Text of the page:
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Living with the legacy of care…

8th Apr 2009 | in

Living with the legacy of care…
I’m taking today’s title from an article I have just read, again on the BBC website (can you tell that I tend to go there first for news?) Living with the legacy of care mostly talks about a lady who was in Kendall House care home in Gravesend in Kent in the 1970s and 80s (she left in 1984) which was run by the Church of England. Apparently she and many other girls there were not only heavily sedated but, from the sounds of it, basically given overdoses of all sorts of dangerous tranquillisers without much good reason.

I do accept that there must be cases where sedation is the only way to prevent, for example, a mentally ill person from harming themselves or others, and that this is likely sometimes necessary in children and teenagers. But from reading this article and another (which to be honest repeats a lot that is in the first) it seems that at least some of these girls were not “out of control” but were just coming from bad circumstances. Thinking about it, maybe it comes back to what I was saying in my last-but-one post, about children having “labels” forced apon them. Maybe the psychiatrist in charge at this care home felt that, because of whatever unruly behaviour they displayed at home, they would automatically be uncontrollable even though they had been taken into a completely different situation and, I think, might have behaved totally differently once they had been removed from what was presumably a damaging situation at home…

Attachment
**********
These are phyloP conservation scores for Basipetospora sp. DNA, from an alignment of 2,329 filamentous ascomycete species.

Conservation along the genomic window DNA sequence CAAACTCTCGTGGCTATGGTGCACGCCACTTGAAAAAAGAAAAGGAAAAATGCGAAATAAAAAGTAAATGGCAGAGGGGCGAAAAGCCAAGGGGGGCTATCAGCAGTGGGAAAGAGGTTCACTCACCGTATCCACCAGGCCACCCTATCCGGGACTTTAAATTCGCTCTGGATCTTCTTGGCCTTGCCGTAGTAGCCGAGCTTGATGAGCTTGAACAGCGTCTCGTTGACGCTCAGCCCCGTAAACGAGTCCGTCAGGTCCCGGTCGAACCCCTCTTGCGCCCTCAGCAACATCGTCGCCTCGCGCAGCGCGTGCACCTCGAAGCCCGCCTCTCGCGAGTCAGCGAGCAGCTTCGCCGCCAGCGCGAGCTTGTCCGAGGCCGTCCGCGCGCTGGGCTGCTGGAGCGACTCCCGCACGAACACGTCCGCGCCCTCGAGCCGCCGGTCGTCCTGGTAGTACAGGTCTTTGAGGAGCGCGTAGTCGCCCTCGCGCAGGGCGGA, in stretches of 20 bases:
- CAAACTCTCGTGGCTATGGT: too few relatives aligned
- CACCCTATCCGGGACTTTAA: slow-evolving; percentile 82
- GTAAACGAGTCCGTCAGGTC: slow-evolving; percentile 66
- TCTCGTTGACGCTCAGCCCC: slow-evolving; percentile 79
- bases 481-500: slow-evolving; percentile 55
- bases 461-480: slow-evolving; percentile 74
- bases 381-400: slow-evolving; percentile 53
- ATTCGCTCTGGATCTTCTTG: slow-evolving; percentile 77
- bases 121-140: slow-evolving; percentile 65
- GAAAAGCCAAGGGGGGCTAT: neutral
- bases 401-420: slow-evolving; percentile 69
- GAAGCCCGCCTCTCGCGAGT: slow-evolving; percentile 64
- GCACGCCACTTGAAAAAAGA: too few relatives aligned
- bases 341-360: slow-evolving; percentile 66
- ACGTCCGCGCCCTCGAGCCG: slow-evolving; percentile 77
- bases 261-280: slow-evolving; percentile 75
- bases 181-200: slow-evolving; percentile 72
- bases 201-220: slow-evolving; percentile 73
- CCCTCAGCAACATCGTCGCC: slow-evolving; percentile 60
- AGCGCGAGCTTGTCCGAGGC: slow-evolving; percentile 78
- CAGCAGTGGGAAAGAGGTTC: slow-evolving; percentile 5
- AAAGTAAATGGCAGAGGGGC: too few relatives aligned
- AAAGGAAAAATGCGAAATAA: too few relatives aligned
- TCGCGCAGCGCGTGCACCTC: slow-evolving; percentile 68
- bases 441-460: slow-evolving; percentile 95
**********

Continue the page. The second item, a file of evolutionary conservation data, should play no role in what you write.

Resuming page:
Kendall House is no longer a children’s home. I note that the church has declined to investigate themselves, which actually is probably right - it is the place of the police and/or social services to conduct an independant investigation. I guess that it never would have come to light if it hadn’t been for this lady, Teresa Cooper, who has made the connection between her children’s birth defects and what happened to her at the home - and then the crucial bit, she started asking other previous residents about their children and found it wasn’t just her! Well done to Teresa for speaking out.

These articles don’t talk at all about how things are done nowadays, and I would like to know more. I know that there are many more, and tighter, regulations on all care homes, not least that they are now required to make detailed records which it seems the staff at Kendall House did not do. Also I know that when it comes to the care of “looked after” children most local authorities (and certainly Kent) push for places in foster homes with families rather than institutionalised homes. I think generally children do much better when they are placed with a real family. Obviously there are some whose behaviour can only be managed in a more controlled setting like a children’s home, but from what I understand this is almost always a last resort solution and children’s homes are no longer the impersonal, prison-like places like Teresa describes. But do they still sometimes sedate children who are uncontrollable? I honestly don’t know, but it’s caught my interest so will try to do some digging to find out, although I haven’t a clue where to start!


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